Free, publicly-accessible full text available January 19, 2024
  3. Free, publicly-accessible full text available January 1, 2024
  4. Free, publicly-accessible full text available November 1, 2023
  5. Elasticity is one important feature in modern cloud computing systems and can result in computation failure or significantly increase computing time. Such elasticity means that virtual machines over the cloud can be preempted under a short notice (e.g., hours or minutes) if a high-priority job appears; on the other hand, new virtual machines may become available over time to compensate the computing resources. Coded Storage Elastic Computing (CSEC) introduced by Yang et al. in 2018 is an effective and efficient approach to overcome the elasticity and it costs relatively less storage and computation load. However, one of the limitations of the CSEC is that it may only be applied to certain types of computations (e.g., linear) and may be challenging to be applied to more involved computations because the coded data storage and approximation are often needed. Hence, it may be preferred to use uncoded storage by directly copying data into the virtual machines. In addition, based on our own measurement, virtual machines on Amazon EC2 clusters often have heterogeneous computation speed even if they have exactly the same configurations (e.g., CPU, RAM, I/O cost). In this paper, we introduce a new optimization framework on Uncoded Storage Elastic Computing (USEC)more »systems with heterogeneous computing speed to minimize the overall computation time. Under this framework, we propose optimal solutions of USEC systems with or without straggler tolerance using different storage placements. Our proposed algorithms are evaluated using power iteration applications on Amazon EC2.« less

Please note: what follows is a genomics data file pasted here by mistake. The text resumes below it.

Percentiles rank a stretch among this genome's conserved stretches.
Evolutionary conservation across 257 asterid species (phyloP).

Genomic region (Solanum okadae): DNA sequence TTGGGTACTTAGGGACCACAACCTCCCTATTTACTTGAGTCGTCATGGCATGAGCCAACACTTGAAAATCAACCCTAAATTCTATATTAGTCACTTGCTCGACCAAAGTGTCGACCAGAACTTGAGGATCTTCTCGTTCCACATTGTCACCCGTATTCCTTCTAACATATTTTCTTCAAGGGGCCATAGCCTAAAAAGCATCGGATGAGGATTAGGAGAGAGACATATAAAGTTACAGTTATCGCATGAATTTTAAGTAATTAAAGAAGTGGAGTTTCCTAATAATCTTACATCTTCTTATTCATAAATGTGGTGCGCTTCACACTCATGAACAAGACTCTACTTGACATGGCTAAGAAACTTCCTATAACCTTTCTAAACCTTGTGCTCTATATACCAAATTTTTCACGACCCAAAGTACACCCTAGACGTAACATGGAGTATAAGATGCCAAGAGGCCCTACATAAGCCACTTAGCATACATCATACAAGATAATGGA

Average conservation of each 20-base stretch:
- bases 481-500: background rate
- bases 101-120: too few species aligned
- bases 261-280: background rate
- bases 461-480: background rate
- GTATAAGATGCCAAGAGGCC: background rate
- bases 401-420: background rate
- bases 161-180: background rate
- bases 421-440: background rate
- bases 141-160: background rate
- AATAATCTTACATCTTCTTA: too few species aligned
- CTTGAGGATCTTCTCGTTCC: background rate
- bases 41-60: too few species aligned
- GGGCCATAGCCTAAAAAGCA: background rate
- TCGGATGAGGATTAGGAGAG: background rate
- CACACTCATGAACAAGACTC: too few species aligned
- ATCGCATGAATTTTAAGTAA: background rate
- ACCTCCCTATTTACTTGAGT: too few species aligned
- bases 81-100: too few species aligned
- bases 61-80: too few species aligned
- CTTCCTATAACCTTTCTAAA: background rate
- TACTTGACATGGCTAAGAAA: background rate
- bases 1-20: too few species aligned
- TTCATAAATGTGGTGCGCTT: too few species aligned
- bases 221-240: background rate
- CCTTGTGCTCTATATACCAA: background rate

6. Abstract

    The direct selective laser sintering (SLS) process was successfully demonstrated for additive manufacturing of high-entropy carbide ceramics (HECC), in which a Yb fiber laser was employed for ultrafast (in seconds) reactive sintering of HECC specimens from a powder mixture of constitute monocarbides. A single-phase non-equiatomic HECC was successfully formed in the 4-HECC specimen with a uniform distribution of Zr, Nb, Hf, Ta, and C. In contrast, a three-layer microstructure was formed in the 5-HECC specimen with five metal elements (Zr, Nb, Hf, Ta and Ti), consisting of a TiC-rich top layer, a Zr–Hf–C enriched intermediate layer, and a non-equiatomic Zr–Ta–Nb–Hf–C HECC layer. Vickers hardness of 4- and 5-HECC specimens were 22.2 and 21.8 GPa, respectively, on the surface. These findings have important implications on the fundamental mechanisms governing interactions between laser and monocarbide powders to form a solid solution of HECCs during SLS.

    Graphical abstract